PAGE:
Overexposure to the sun and ultraviolet light dramatically increases the risk of skin cancer.19 While men are more than twice as likely as women by age 65 to develop skin cancer throughout their lifetimes,5 our study indicates that most men are not using sunscreen on a daily basis. The results suggest that men are most likely to use a sunscreen when the messaging focuses on the risks of skin cancer and when the product characteristics are catered to their skin types. This research has implications for physicians, especially family physicians and dermatologists who see individuals at risk of skin cancer regularly, communicationsÃ¢â‚¬â„¢ specialists, and patients. Perceived credibility may be a key influencing factor to help people change their behaviors.20-22 Patients in the United States have significant trust in their physicians, and physicians help
influence the behavior of most Americans annually.23 While physicians may find the low rates at which men are using a daily sunscreen alarming, they can alter these rates by strong messages emphasizing the simplicity of adding a sunscreen to a daily routine. Brief recommendations from a physician have been shown to influence patient behaviors across a broad spectrum of health.20,23,24 Physicians could also consider how their patient population could benefit from more catered product recommendations. For instance, doctors serving patients of lower socio-economic status or those of differing skin tones may find more success when recommending one sunscreen over another if it meets that populationÃ¢â‚¬â„¢s requirements for smell, price and marketing. Professionals who are tasked with developing new products as well as marketing existing sunscreens clearly recognize the potential of tailored messaging.25,26 Since the great majority (80%) of men said they could be motivated to wear a facial moisturizer with sunscreen on a regular basis to decrease their skin cancer risk, campaigns may simultaneously want to emphasize multiple product attributes, such as SPF to reduce skin cancer risk, anti-aging appeal and skin tone. Informational campaigns (including both community-oriented in person campaigns and online campaigns), rather than companyspecific efforts, may also present the opportunity to target all at-risk patients, given their emphasis on spreading knowledge over selling products.27-29 Finally, this research has implications for male and female patients. While men did not use sunscreen daily, a significant majority stated certain factors would convince them to use it daily, with skin cancer risk and anti-aging being the highest. Such messages, particularly if targeted in a family narrative, likely resonate with both men and their partners.19,30,31 In addition, this research has implications for men of certain subpopulations that may need more intensive sun protective counseling as well as tailored sunscreen products. Although skin cancer is less prevalent in people of color, it is still important for these individuals to wear sunscreen as they are still at risk of skin cancer.32 Research has also found that gay and bisexual men, and gender-non-confirming individuals, have increased self-reported lifetime prevalence of skin cancer.33,34 African Americans, gay and bisexual individuals in our study reported unique wants in a sunscreen, being more deterred by lotions that were thick and had a strong scent. Creation of products that meet sub-population needs should hopefully result in increased adherence to sunscreen recommendations. Men may also be interested in moisturizers that already contain sunscreen.35 Several areas for new research exist. While recent studies suggest men and women differ in which audiences they trust most,36 further research should explore which influential sources, avenues, and locations could have greatest impact, such as information attained from informal social gatherings (eg, salons, sporting events, clubs), new information mediums (eg, podcasts, social media) and in which language format (eg, narrative, informational, or promotional) to better qualify the impact of informational campaigns.32 Limitations exist to this research. This research was a onetime cross-sectional survey, and thus causation between any measured or unmeasured variables cannot be determined. While participants were a convenience sample, MTurk is increasingly being used for social science and health research to cost-effectively recruit large and diverse samples with valid results.37-41 We also do not know if men who report using moisturizer or aftershave, but do not report using a daily SPF, may not realize that their daily products already contain sunscreen. Although the men in our study did not consider cost to be an important consideration for their sunscreen facial lotion for themselves, cost may still be a prohibitive measure for low-income earners who were not included in this survey. The relationship between sunscreen usage, cost, and income should be explored in depth in future studies as long-term daily sunscreen use.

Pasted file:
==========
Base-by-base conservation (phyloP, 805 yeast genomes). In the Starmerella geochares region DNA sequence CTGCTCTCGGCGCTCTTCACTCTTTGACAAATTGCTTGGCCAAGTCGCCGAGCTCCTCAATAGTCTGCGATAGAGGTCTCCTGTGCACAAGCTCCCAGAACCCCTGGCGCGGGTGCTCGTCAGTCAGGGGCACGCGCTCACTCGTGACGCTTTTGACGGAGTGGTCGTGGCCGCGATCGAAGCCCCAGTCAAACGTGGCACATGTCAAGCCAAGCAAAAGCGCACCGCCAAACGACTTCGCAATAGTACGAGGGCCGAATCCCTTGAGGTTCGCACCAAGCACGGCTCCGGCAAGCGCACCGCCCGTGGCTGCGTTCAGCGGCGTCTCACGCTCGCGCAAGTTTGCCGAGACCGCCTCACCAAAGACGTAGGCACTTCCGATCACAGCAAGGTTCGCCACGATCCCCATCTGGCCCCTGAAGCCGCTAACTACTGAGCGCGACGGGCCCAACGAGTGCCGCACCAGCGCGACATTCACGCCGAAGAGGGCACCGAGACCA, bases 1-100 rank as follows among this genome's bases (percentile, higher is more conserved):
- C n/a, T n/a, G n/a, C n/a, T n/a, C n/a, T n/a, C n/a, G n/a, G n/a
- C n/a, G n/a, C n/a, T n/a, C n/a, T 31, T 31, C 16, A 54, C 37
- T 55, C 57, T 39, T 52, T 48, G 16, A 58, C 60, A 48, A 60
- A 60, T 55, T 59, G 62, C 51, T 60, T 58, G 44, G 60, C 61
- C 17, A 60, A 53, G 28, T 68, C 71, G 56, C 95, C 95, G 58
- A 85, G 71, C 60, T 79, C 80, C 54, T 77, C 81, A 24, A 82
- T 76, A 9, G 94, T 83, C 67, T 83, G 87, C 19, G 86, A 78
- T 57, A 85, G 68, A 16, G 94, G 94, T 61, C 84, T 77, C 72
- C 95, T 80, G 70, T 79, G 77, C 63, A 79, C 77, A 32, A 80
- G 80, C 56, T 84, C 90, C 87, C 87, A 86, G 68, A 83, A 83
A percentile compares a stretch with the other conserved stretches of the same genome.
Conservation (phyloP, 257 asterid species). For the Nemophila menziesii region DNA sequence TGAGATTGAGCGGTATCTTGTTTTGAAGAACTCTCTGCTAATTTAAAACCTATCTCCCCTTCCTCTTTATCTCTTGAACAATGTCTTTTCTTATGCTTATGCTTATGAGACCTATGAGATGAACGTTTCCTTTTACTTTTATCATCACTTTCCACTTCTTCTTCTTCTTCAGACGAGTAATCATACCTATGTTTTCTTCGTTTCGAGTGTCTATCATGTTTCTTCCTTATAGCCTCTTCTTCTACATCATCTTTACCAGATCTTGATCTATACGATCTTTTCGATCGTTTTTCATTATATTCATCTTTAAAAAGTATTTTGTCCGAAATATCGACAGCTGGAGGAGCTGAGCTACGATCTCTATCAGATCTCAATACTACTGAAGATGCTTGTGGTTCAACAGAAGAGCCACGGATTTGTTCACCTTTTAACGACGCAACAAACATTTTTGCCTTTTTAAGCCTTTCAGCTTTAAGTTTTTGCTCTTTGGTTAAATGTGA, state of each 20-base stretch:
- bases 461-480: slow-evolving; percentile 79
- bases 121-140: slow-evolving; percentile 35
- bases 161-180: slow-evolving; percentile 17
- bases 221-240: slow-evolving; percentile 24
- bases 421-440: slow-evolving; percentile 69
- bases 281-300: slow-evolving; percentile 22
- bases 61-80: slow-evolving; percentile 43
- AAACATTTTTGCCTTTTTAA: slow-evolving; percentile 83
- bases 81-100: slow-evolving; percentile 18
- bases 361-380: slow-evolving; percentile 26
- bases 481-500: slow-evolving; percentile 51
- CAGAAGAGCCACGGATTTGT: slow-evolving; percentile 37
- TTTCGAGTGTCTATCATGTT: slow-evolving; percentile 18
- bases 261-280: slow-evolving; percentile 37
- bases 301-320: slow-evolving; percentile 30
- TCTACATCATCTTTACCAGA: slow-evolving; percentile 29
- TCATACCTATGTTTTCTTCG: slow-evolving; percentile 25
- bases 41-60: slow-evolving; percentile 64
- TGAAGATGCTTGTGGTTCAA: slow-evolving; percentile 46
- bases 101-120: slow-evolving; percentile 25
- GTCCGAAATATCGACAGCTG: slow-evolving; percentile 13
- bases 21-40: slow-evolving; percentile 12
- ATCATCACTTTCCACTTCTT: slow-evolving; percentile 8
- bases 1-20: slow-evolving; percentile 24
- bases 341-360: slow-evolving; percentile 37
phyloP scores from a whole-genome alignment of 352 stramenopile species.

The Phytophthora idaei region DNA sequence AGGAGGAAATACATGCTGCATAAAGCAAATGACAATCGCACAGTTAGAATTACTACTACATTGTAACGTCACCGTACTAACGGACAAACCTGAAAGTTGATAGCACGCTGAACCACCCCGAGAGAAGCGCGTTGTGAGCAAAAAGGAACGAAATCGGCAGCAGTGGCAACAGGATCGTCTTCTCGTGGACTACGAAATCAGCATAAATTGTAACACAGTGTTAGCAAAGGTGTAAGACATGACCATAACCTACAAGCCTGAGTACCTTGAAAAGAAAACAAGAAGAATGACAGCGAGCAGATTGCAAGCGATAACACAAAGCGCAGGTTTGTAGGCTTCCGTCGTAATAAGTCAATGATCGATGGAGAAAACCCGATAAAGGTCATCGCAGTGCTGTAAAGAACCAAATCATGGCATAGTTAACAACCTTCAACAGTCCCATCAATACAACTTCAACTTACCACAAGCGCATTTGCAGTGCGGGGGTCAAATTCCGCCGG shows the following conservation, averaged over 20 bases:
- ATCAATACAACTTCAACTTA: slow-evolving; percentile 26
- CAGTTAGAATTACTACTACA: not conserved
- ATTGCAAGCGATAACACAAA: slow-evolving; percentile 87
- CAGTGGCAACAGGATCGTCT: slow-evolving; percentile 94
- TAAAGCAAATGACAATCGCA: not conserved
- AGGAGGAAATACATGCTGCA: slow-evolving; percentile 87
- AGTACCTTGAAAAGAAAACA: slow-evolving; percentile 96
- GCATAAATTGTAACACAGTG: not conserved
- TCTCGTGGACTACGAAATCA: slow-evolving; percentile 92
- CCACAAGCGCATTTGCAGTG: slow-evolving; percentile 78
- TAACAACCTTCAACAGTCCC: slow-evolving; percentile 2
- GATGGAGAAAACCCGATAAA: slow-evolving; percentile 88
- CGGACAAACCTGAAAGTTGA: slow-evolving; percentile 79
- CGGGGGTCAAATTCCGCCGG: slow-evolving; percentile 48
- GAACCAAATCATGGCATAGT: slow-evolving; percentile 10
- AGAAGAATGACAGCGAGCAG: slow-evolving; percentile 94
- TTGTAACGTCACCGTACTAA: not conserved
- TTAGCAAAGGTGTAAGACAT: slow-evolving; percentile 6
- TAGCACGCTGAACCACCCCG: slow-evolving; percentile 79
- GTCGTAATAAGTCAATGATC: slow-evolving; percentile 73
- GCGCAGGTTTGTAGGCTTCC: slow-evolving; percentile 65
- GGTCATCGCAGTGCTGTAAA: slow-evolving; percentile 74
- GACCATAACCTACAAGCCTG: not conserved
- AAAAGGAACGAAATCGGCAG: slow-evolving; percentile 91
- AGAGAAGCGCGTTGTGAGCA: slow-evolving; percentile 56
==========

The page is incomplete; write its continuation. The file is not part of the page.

The lack of improvement in the rates of skin cancer among men over the last two decades is a call for increased methods to educate men about skin cancer prevention. Better knowledge of the daily routines of men may result in products that men can and are willing to integrate into their daily lives to prevent skin cancer. New sunscreen products must be carefully formulated so that they are not excessively oily but still provide adequate moisturization in order to increase skin cancer prevention adherence among men and subsequently marketed accordingly to increase usage.
Co-authors Dr. Adam Goldstein, Dr. Karina Paci, Kristen Jarman, and Courtney Roberts have no potential conflicts of interest to disclose, including specific financial interests and relationships and affiliations relevant to the subject of the manuscript. Dr. Beth Goldstein and Ms. Elianna Goldstein are developing a new sunscreen product and are co-owners of Proven, LLC, the study funder. The study was funded by Proven, LLC. to serve as market research in their mission to prevent skin cancer by creating a daily sunscreen that men are more likely to use.
Courtney Roberts and Kristen Jarman had full access to all the data in the study and take responsibility for the integrity of the data and the accuracy of the data analysis. Dr. Beth Goldstein, Dr. Adam Goldstein and Ms. Elianna Goldstein participated in the design and conduct of the study; interpretation of the data; preparation, review, or approval of the manuscript; and decision to submit the manuscript for publication.Â Â
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Adam Goldstein MD email@example.com